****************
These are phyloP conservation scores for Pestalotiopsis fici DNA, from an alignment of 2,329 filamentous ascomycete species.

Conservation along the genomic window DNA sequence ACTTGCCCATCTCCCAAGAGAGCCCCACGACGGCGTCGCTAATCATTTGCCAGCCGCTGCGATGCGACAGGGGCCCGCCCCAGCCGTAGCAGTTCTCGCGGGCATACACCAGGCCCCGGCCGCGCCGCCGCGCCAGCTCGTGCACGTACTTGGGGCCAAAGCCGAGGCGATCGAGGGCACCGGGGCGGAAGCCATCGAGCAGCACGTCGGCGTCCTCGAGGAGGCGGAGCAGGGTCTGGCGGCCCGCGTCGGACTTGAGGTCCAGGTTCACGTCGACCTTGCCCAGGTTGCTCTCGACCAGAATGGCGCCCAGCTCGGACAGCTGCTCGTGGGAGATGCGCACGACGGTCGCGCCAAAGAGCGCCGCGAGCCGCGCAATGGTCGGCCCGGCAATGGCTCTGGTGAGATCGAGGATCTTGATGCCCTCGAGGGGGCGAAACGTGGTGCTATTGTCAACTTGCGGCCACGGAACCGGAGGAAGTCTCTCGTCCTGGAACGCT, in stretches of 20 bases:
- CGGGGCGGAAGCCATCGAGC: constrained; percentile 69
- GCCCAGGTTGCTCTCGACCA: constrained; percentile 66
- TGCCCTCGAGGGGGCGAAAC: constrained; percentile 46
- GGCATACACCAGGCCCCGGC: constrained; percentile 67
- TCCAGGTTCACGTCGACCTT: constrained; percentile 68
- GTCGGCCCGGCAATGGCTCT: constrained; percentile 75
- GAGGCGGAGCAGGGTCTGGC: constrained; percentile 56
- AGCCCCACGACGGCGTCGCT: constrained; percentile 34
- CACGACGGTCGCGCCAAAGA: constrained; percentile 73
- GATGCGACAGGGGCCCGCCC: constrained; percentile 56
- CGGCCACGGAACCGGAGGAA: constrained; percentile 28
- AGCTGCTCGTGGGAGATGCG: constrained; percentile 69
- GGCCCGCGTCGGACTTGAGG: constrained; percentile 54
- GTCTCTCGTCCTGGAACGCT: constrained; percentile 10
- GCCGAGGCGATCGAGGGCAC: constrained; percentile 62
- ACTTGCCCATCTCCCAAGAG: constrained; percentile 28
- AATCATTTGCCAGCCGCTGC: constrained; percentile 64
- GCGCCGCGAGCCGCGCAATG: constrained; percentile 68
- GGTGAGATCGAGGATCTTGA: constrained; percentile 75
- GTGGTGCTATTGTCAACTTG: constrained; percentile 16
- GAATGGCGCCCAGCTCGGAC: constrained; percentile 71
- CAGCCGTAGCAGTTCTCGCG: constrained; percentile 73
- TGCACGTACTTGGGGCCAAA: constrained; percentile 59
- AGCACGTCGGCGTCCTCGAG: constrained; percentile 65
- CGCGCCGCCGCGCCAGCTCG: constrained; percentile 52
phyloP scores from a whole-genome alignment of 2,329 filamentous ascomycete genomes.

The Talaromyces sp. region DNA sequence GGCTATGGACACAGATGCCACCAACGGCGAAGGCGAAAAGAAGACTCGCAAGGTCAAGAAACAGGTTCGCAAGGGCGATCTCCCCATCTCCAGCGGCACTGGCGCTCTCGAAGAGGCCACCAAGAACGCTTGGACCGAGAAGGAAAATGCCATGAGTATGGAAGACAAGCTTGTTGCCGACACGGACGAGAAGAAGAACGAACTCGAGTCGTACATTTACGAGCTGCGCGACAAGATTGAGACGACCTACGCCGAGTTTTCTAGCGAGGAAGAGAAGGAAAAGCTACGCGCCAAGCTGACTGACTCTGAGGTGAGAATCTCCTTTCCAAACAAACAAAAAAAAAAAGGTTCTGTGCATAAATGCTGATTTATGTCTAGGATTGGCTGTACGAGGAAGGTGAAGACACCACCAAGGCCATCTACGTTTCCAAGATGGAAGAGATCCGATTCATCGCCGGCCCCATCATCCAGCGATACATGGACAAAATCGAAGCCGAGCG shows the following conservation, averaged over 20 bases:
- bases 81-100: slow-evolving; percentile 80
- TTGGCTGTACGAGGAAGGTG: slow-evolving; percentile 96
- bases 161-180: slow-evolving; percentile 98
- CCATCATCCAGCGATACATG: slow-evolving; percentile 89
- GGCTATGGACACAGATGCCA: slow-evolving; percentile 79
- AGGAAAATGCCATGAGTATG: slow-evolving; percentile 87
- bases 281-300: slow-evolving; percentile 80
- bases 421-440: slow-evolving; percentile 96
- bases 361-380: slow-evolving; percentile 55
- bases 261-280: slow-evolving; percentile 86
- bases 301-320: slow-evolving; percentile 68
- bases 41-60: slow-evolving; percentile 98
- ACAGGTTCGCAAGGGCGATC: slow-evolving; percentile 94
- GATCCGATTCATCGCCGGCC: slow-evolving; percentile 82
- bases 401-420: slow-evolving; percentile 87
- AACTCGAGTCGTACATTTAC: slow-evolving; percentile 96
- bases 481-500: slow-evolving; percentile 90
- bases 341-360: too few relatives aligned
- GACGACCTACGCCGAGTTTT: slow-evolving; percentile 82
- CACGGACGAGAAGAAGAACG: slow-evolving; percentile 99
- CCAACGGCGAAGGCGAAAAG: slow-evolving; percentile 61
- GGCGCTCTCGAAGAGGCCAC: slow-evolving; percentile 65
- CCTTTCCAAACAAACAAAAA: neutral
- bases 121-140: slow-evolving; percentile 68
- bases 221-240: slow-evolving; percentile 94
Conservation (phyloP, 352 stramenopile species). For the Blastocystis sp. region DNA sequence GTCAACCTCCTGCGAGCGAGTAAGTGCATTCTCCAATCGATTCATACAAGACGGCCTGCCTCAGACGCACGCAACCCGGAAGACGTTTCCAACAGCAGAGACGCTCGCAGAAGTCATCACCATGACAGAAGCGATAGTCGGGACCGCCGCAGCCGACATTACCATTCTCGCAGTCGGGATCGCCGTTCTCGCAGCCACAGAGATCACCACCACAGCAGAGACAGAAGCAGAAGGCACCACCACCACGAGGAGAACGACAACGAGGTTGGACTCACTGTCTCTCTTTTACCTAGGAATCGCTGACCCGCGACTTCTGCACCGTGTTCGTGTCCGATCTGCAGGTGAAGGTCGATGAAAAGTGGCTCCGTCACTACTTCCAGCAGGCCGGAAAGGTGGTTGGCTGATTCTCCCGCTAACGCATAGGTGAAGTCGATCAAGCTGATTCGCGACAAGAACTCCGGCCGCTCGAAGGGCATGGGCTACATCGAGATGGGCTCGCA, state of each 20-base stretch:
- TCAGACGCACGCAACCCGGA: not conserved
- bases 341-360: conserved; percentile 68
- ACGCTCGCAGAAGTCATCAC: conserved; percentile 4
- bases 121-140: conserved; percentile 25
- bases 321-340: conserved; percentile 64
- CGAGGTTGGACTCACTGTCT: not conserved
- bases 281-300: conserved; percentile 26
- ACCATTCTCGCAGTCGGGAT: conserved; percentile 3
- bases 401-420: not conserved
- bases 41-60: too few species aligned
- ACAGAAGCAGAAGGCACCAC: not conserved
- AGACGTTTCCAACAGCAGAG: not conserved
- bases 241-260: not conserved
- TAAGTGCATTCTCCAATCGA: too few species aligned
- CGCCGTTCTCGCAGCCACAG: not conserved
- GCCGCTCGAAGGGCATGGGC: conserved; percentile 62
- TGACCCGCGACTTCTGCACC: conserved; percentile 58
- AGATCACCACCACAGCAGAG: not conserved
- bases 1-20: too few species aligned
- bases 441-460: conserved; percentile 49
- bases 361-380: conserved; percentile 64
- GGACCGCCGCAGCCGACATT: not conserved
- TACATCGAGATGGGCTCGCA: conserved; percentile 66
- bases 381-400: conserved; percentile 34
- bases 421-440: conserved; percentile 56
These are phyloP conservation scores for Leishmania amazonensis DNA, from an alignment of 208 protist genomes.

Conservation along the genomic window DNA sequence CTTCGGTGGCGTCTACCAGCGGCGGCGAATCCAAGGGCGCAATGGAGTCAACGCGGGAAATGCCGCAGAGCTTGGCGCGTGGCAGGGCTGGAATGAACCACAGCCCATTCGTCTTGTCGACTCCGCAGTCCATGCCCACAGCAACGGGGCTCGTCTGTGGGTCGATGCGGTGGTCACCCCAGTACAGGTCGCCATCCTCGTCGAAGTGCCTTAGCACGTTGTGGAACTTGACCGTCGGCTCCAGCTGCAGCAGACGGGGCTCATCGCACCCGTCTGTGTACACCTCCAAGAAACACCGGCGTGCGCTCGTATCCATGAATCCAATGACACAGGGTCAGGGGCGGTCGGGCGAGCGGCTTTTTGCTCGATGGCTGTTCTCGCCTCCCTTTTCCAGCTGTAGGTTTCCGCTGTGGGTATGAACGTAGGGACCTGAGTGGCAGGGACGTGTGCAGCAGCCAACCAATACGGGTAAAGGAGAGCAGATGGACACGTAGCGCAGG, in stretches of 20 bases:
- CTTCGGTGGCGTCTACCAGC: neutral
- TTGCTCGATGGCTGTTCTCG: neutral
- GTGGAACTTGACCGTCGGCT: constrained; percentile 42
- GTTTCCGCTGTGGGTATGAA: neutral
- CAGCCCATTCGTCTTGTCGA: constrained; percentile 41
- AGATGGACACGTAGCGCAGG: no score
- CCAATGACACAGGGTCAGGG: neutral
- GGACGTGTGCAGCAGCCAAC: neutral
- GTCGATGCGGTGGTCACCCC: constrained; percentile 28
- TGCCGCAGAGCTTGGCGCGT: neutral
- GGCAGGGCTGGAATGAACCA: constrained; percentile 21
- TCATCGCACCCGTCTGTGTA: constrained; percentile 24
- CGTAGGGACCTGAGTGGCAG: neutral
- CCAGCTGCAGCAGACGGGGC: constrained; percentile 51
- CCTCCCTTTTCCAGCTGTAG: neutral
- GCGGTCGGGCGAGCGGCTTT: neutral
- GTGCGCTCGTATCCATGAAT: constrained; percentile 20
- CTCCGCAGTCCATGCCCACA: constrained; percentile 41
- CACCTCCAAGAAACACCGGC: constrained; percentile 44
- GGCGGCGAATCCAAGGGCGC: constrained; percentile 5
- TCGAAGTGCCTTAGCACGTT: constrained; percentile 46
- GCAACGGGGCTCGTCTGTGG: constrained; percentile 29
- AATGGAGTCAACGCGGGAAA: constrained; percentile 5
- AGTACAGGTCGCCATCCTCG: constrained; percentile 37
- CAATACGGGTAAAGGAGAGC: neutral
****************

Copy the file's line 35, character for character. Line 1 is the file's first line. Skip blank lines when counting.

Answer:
- AGGAAAATGCCATGAGTATG: slow-evolving; percentile 87